Tuesday, March 3, 2009

On Girl Scout Cookies...

It’s that dreaded season again: the GirlScouts are on the warpath to sell a few cookies and win a few hearts. When I was a kid, this time of year was one of the few during which my parents allowed foods in the house that weren’t whole wheat, homemade or downright good for us. And that was only to prevent awkward run-ins with our neighbors at the grocery store. It was either buy those cookies or face future chance meetings ending in a polite departure laden with the unspoken but clearly understood, “I’ll never forget that you didn’t support my daughter, and by the end of the week, the rest of the neighbors will know about it too. Okay then, bye, bye.” Well, few things have changed over the years, and despite the recession, these little rites of passage trudge on. So no big surprise a whole generation later, several of our cutest neighbors have hit us up for a little “donation” with the same promise of a neighborly outcast unless we cheerfully oblige.

When I was younger and my siblings and I were bound to our parent’s strict food policies, those seemingly innocent boxes—with their depictions of girls learning life skills and building their self esteem—may as well have been the last mouse among a herd of starving stray cats. We would tear into them the first chance we’d get, licking the crumbly remains from our paws before Mom even finished writing the check. For me, Girl Scout Cookies may as well be crack. The last thing I need is to have them lurking in my pantry when I’ve spent years trying to avoid them.

When the first Girl Scout arrived at our door and my five-year-old stood next to me, eyes wide and mouth open, I restrained my old twitch as I wrote the check and invited those salacious plastic towers inside. This is the first year that Jack is in tune with this annual ritual, and it’s the first year in a long time that I couldn’t buy them and immediately cart them off to my husband’s office to avoid a breakdown. I wasn’t a Girl Scout, but I had to participate in school fundraisers when I was young and I remember how awful it was to be met with rejection. Despite my teasing, I’m always on board when it comes to supporting kids fundraisers, as long as they’re the ones doing the work, of course.

Oprah’s Dr. Oz says that no matter what kind of food you bring into your house, you should never put a limit on how much your kids eat. To me this makes sense. My husband always had the worst garbage known to man in every corner of his home and today he’s not only one of the healthiest eaters I know, he doesn’t really care much about sweets. So we decided early on that, like my parents, we would buy only the healthiest of foods for our kids, but if one of those unfortunate high fructose corn syrup options found their way into our house - i.e. Halloween, play date offering, etc. – we would let it stay and run its course. So we didn’t put a limit on how many Girl Scout cookies Jack ate as long as he’d had a substantially healthy choice prior to digging into the box. It took every ounce of restraint I had at my disposal from stopping him as he mowed through eight cookies at a time. But after a week he did stop, and now we have a box and a half left in the pantry. Apparently I’m the only one who hears them incessantly calling my name.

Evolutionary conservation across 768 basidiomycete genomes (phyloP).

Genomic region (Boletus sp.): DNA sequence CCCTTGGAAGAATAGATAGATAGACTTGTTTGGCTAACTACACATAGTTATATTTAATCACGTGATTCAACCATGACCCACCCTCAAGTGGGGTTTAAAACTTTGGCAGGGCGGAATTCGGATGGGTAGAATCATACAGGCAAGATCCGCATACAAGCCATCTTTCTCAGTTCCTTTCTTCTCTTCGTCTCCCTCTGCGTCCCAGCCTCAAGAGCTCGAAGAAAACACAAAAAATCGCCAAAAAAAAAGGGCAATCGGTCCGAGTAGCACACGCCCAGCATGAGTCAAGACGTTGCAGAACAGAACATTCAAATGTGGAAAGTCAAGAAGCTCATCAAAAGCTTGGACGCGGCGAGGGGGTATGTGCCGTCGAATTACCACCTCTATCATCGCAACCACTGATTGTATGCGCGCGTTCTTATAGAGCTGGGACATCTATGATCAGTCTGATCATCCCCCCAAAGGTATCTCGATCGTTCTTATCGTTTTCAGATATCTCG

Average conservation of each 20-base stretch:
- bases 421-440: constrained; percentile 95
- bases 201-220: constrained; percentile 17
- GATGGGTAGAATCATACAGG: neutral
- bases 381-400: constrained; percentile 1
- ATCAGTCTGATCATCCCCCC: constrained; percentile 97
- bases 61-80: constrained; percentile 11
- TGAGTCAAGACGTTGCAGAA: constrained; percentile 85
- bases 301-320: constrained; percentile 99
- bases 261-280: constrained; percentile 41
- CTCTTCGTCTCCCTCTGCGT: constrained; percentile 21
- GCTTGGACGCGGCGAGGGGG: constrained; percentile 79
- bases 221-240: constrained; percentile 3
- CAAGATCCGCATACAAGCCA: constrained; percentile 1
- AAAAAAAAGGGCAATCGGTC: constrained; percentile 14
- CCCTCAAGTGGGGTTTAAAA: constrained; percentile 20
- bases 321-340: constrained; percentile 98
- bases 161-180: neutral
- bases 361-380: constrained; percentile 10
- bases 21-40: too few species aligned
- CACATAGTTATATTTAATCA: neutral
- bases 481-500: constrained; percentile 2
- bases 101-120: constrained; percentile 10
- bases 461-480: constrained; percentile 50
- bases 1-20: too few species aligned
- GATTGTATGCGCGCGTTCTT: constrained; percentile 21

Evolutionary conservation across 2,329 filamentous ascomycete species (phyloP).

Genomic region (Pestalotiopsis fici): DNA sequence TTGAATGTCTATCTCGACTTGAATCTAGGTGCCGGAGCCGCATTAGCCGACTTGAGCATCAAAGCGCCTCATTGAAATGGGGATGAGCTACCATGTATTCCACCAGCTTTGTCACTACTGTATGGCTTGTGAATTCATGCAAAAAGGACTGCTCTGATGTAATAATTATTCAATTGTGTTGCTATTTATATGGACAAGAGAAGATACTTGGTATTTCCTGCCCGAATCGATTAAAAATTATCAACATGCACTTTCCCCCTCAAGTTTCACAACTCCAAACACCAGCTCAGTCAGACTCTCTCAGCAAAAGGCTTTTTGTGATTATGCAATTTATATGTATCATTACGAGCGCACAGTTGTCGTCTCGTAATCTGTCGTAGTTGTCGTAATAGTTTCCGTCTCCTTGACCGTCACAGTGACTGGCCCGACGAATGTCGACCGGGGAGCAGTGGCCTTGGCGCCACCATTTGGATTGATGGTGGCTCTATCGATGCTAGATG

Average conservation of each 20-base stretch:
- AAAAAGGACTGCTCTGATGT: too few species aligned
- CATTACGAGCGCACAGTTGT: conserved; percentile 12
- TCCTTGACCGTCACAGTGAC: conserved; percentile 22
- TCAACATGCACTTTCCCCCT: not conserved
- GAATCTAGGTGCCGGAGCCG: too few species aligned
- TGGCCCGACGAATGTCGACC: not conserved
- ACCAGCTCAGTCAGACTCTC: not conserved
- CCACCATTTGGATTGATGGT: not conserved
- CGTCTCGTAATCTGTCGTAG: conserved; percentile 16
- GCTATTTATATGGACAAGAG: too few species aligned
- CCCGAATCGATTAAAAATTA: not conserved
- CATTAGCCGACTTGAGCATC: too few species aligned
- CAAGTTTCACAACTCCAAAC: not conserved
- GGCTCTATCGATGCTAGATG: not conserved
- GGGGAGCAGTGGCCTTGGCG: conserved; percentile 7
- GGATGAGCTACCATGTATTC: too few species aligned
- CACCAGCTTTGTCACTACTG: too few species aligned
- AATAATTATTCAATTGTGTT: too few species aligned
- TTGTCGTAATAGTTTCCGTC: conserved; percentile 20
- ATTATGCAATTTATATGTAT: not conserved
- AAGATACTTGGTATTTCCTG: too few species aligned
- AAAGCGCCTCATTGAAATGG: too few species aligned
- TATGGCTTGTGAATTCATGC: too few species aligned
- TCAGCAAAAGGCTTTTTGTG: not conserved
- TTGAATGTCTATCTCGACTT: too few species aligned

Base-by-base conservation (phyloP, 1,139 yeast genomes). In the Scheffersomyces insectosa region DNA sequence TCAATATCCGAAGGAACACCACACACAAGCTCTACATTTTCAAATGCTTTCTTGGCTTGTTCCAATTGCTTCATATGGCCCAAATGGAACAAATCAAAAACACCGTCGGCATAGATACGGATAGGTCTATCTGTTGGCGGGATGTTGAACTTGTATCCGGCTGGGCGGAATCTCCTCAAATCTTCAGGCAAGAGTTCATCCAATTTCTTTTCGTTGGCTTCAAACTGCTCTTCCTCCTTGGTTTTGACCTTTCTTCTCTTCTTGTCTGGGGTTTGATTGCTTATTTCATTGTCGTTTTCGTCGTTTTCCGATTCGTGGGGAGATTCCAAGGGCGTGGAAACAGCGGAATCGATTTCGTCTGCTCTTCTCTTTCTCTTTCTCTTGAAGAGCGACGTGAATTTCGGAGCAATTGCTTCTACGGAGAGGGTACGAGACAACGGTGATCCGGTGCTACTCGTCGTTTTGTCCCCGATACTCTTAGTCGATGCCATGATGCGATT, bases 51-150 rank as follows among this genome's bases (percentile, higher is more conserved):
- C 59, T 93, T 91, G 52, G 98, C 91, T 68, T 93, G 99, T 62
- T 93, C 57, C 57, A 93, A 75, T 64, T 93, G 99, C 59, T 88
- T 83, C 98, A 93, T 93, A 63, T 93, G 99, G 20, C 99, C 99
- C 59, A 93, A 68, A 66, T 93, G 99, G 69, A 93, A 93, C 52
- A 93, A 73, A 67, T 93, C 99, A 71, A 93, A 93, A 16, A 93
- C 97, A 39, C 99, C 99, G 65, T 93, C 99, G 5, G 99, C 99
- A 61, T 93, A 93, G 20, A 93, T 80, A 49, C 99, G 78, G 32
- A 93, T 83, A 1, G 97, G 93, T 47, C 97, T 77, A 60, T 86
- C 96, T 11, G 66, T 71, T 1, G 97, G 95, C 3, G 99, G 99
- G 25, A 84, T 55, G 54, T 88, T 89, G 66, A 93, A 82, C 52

Our decidedly unscientific methodology is to provide healthy options, while not ignoring all the poor choices our kids are bombarded with on a daily basis, and hopefully ensuring those choices don’t turn into cravings because they feel deprived. For instance, when we first moved to Arkansas for some reason Jack was offered a lollipop everywhere we went—from drycleaner to pharmacist. I got so tired of him acting like he’d never met a lollipop he didn’t like that I bought a clear, decorative glass jar and filled it with Dum Dums, keeping it in full view on the kitchen island. After awhile it became so much a part of his landscape that he stopped asking. Who knows if I’m taking the right approach or not, but he’s a skinny little thing and doesn’t seem obsessed with sweets like I was, er, am. I don’t know if this proves any theory, but for now, I’ll take it.

On a side note, I do think it needs to be said that while the Girl Scout big wigs were probably making their cookies attractive on yet another level by assigning cutesy names, you can’t help but see the irony. Shouldn’t “Tagalongs” really be “Can’t believe these Girl Scout cookies have been tagging along my thighs since February?” Or Do-Si-Dos: “I’m going to have to Do-Si-Do my buns off if I eat these.” Thin Mints: the oxymoron of the century. My favorite, however, is the company’s “Thanks-a-lots.” And so I humbly suggest an alternative to its given name: “Yo, Girl Scouts, thanks a lot for sabotaging my New Years Resolution diet in less than a month!”